The governor signed it on, I believe, the 17th of February, and we had 225 days then to create a completely new organization separate from the one that we were running, and we had to get it completed by the end of 1998. Or else the the deal was null and void and we would have had to start over from from scratch.

Frank Ross:

There were times when people asked me if I ever doubted that the hospital would make it. No, I never doubted it. There were times when I was just startled by the success and the way it was coming. There were several landmark things that occurred in the early years that I think put everything in place for where it is today.

Bob Page:

During the first couple of years, there were several transactions that jump started our journey. We bought our cancer program back from Salic. We created Jayhawk primary care, and we significantly enhanced our cardiovascular program by bringing a group of cardiologists and CT surgeons over from a local competitor.

Tammy Peterman:

At the same time we focused on quality and patient satisfaction. We charged nursing with owning patient satisfaction, and began our transformation of nursing through a magnet journey. Our Vice Chair of the Board at that time, Dr. George Farhat reminded us every day that we were in business for one reason only to take great care of our patients, he would often say

Speaker 9:

they should doesn't care how much you know, they know how much you can.

Scott Glasrud:

The strategy of leading with quality and service is a winning strategy. And that will continue to serve the health system well, and you are exporting it to to new entities that the system is acquiring and and it's been great for the state of Kansas.

Speaker 11:

Well, I think everyone should be proud of the great turnaround that took place that has led to the success of a hospital and the hospital is positioned better than any other hospital in this community in most places in the country. For what lays ahead.

Tammy Peterman:

Our guiding formula, our focus on quality service of people has driven our growth. We have the very best people supported in the best and right way. And it is quite remarkable things continue to happen. We're so grateful for all those people who over the last 25 years made this possible and you continue to support the health system and the patients we serve.

Bob Page:

We've come a long way from those early days. We're proud but we're never satisfied. Our vision is to lead the nation in carrying healing teach Seeing and discovering. We are relentless in the pursuit of our vision. We will lead the nation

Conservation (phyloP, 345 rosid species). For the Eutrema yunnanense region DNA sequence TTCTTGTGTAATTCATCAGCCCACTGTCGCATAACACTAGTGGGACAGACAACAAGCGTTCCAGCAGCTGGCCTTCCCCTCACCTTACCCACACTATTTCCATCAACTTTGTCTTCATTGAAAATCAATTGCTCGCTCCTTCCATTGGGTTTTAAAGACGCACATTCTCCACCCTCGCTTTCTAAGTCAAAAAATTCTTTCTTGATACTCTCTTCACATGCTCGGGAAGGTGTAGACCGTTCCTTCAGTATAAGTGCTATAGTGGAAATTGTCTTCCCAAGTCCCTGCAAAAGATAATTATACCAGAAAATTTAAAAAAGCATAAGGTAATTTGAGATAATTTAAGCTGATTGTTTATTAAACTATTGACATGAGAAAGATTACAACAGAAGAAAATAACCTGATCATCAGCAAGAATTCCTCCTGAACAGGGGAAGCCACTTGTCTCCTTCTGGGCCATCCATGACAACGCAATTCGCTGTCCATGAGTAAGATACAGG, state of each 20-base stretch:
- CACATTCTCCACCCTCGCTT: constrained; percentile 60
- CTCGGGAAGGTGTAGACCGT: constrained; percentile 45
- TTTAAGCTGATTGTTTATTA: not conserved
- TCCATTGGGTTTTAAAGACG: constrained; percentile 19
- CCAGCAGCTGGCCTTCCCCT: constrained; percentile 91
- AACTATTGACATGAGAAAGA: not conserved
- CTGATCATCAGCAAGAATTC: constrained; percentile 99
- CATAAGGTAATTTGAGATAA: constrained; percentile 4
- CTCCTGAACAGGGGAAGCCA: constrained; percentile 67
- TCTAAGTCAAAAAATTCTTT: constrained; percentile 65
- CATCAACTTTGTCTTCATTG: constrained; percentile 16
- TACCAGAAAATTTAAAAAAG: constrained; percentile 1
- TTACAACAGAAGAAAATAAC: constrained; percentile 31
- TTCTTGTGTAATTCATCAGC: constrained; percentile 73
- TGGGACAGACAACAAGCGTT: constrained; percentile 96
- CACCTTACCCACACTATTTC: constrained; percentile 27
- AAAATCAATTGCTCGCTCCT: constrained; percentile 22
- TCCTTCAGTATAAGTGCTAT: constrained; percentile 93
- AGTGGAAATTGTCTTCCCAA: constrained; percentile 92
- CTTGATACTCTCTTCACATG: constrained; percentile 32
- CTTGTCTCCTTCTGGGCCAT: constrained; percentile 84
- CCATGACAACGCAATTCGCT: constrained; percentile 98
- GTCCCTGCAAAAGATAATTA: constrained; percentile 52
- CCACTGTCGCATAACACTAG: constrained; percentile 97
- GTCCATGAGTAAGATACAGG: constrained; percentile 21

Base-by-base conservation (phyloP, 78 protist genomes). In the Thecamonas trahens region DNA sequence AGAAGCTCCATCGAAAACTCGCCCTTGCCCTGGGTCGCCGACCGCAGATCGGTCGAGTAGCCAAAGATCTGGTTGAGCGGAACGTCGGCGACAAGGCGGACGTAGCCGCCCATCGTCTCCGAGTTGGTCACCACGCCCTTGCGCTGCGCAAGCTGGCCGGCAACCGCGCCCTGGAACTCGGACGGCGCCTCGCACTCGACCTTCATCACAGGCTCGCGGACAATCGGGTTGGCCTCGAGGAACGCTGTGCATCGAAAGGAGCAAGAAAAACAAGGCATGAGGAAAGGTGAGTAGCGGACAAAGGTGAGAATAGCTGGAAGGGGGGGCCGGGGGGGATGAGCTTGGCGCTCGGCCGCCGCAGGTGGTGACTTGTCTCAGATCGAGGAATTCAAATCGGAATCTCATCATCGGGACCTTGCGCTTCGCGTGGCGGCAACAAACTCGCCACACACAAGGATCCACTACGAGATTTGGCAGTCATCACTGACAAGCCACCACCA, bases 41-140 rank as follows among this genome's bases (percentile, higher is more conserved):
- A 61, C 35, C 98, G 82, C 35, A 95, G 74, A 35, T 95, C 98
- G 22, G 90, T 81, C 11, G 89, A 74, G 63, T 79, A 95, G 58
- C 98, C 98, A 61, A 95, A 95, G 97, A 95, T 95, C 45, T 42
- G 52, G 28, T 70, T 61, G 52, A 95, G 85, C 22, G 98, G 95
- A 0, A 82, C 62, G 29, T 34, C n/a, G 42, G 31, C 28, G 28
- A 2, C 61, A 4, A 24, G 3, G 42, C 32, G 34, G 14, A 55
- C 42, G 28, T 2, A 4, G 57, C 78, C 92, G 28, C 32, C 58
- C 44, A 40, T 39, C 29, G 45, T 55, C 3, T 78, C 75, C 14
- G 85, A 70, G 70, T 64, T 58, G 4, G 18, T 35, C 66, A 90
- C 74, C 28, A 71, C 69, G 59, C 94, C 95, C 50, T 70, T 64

This shall be a place where the people of Kansas and areas surrounding may enjoy the best medical care available anywhere. – Simeon Bishop Bell, MD

Hospital milestones

  • Level I Trauma Center is verified

    We provide the region's only nationally verified Level I trauma center, ensuring the highest quality care for trauma victims.

  • World-class cardiac care program is established

    Teams of renowned cardiologists and cardiothoracic surgeons, known at the time as Mid-America Cardiology and MidAmerica Thoracic and Cardiovascular Surgeons, join the hospital to establish a world-class comprehensive cardiac care program for patients throughout the region. The Center for Advanced Heart Care later opens in 2006.

  • Hospital earns Magnet® designation

    This recognition, provided by the American Nurses Credentialing Center's Magnet Recognition Program, indicates high-quality patient care and nursing excellence. The hospital was the first Kansas-based facility to achieve this accreditation. The hospital would earn redesignation in 2011, 2016 and 2021.

  • U.S. News & World Report names us one of the nation's best hospitals

    The magazine lists us among the nation's top 50 hospitals for adult care in multiple medical and surgical specialties. We are also named the No. 1 hospital in Kansas City, the region and the state of Kansas. We have made the Best Hospitals list every year since 2007.

    Westwood, Kansas, outpatient cancer care facility opens

    A $20 million gift from Annette Bloch enhances patient care programs, and the facility is named the Richard and Annette Bloch Cancer Care Pavilion.